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Unit 2

2.2 Relative Keys: Determining Relative Minor Key and Notating Key Signatures

1 min readโ€ขnovember 2, 2020

Caroline Koffke

Mickey Hansen

2.2: Relative Keys: Determining Relative Minor Key and Notating Key Signatures

Within pieces of music, tonality, or keys, can shift between different keys within major and also shift to minor keys. Many songs or pieces of music do this! Sometimes we refer to either major or minor as a mode. There are other types of modes, but we won't discuss those until Unit 8 <hyperlink to Unit 8>.


For example, if a piece of music shifts from G major to G minor, this would be considered a "change in mode."

On the aural portion of the APยฎ Music Theory test, you will NOT be required to identify the letter name of a key simply by ear, blindly. Nowhere in the APMT test will you required to have absolute pitch, aka "perfect pitch."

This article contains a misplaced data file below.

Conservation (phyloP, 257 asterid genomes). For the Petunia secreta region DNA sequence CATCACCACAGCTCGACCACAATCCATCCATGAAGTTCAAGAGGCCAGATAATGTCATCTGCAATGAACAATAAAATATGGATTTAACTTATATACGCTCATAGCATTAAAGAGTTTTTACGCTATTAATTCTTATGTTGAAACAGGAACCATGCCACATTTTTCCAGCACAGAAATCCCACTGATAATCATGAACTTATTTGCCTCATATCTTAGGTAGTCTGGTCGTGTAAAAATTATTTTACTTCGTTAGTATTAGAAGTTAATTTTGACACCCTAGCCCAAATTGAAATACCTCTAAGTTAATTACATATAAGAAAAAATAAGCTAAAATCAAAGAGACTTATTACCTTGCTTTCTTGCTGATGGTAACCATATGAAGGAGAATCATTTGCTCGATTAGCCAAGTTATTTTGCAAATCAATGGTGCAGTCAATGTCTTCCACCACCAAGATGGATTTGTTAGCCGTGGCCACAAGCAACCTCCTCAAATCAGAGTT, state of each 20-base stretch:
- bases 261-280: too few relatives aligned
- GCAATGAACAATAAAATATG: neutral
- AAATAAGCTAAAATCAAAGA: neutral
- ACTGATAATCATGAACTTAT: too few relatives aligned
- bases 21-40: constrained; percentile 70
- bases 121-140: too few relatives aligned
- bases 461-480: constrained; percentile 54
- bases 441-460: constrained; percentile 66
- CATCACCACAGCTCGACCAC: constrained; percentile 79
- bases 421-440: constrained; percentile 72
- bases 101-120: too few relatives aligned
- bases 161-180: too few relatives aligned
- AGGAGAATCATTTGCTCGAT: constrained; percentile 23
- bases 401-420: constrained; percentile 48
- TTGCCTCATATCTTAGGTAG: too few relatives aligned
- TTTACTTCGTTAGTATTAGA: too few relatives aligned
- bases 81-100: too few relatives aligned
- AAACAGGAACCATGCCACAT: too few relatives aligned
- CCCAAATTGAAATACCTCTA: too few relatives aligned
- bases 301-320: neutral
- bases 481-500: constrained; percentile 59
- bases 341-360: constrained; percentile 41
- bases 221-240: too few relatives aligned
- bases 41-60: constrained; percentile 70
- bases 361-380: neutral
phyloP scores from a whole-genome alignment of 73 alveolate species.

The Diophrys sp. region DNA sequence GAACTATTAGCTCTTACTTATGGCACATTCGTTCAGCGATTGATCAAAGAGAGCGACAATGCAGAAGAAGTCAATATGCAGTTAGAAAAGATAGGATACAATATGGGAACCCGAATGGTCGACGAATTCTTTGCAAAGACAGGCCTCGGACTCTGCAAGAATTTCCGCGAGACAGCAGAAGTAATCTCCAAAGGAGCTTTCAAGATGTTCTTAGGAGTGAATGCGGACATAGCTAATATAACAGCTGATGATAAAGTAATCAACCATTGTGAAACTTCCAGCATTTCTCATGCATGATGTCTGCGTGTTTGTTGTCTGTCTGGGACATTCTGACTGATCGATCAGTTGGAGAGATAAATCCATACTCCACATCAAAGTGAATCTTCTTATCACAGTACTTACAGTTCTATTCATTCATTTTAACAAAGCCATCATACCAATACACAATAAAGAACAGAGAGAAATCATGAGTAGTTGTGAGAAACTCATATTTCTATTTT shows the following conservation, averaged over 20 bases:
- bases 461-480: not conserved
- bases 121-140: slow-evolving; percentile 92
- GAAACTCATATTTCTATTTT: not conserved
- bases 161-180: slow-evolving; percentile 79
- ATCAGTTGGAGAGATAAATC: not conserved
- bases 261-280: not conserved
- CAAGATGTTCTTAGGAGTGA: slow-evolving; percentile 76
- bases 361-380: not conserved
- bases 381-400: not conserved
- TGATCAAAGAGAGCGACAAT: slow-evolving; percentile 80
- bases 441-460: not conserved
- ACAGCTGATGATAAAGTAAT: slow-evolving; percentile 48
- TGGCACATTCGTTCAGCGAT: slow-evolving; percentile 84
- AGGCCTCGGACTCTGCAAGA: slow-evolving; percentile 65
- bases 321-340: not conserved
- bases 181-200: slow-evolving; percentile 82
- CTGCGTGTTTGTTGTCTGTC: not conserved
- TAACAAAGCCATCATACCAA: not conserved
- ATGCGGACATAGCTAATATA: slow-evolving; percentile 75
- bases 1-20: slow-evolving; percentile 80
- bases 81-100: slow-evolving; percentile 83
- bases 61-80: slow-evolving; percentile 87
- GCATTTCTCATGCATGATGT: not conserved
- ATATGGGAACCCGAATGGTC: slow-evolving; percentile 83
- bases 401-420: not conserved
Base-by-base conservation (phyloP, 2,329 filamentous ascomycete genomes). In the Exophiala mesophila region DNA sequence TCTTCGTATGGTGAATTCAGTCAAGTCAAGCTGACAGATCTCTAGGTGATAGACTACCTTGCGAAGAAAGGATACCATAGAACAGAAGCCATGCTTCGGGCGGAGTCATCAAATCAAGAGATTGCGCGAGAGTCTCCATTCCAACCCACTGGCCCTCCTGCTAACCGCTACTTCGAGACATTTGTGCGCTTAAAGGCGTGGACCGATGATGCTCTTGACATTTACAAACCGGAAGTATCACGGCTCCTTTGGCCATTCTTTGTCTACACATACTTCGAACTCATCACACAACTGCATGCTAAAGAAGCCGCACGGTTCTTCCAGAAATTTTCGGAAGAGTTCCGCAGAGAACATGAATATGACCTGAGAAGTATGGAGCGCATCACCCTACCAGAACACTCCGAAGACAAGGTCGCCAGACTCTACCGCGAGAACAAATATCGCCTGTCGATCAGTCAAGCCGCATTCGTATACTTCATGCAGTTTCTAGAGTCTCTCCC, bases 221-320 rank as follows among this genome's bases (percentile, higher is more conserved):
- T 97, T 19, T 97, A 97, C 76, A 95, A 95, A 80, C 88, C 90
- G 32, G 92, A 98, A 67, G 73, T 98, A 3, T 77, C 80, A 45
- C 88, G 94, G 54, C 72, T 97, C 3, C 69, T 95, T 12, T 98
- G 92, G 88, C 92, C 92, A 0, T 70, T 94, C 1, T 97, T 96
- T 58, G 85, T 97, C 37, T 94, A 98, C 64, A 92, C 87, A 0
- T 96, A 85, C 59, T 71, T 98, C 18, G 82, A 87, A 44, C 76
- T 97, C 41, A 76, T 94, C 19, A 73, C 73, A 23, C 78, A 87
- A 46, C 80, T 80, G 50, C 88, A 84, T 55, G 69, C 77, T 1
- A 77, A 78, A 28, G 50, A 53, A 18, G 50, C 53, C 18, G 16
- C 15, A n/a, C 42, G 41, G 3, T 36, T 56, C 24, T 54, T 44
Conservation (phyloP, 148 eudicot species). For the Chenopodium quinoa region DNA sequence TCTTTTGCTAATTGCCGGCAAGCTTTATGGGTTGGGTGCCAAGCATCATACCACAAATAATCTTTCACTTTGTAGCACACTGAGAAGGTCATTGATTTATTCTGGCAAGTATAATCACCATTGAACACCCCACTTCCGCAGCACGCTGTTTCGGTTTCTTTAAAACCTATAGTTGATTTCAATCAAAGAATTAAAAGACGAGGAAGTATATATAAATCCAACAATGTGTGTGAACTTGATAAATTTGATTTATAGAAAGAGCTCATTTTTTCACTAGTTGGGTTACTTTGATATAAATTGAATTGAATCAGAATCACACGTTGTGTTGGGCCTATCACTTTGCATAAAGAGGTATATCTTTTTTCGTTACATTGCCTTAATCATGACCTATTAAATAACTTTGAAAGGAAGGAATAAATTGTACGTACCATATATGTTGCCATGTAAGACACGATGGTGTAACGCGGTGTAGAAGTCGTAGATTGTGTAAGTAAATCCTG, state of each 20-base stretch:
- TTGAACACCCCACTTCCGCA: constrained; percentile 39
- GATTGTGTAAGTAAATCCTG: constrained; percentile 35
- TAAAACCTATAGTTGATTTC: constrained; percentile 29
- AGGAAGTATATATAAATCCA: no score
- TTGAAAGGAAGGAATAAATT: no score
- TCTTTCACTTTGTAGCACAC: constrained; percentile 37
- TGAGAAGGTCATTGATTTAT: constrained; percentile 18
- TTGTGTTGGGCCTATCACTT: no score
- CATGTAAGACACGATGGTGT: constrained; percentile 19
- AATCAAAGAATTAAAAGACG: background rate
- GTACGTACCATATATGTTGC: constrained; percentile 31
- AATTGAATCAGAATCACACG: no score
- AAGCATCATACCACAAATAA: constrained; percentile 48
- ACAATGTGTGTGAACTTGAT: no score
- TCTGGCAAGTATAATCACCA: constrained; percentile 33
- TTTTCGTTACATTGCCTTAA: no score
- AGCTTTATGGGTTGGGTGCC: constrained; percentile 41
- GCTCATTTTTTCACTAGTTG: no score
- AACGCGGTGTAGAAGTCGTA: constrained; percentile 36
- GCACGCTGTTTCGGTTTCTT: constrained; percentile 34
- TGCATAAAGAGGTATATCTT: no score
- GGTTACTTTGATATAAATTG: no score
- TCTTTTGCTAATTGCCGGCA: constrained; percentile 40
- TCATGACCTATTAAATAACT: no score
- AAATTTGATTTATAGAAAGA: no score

You WILL, however, be tested on relative pitch, which all musicians will develop with time. For example, you may have to listen to a piece of music and identify if a section changes from major to minor. You wouldn't have to identify by ear that it changes from A major to F# minor.

๐Ÿฆœ Polly wants a progress tracker: Listen to the following excerpt of this piece by Chopin. When does it change tonalities?

Listen to Chopin's piece!

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Exam Skills

Unit 1: Music Fundamentals I: Pitch, Major Scales and Key Signatures, Rhythm, Meter, and Expressive Elements

Unit 3: Music Fundamentals III: Triads and Seventh Chords

Unit 4: Harmony and Voice Leading I: Chord Function, Cadence, and Phrase

Unit 5: Harmony and Voice Leading II: Chord Progressions and Predominant Function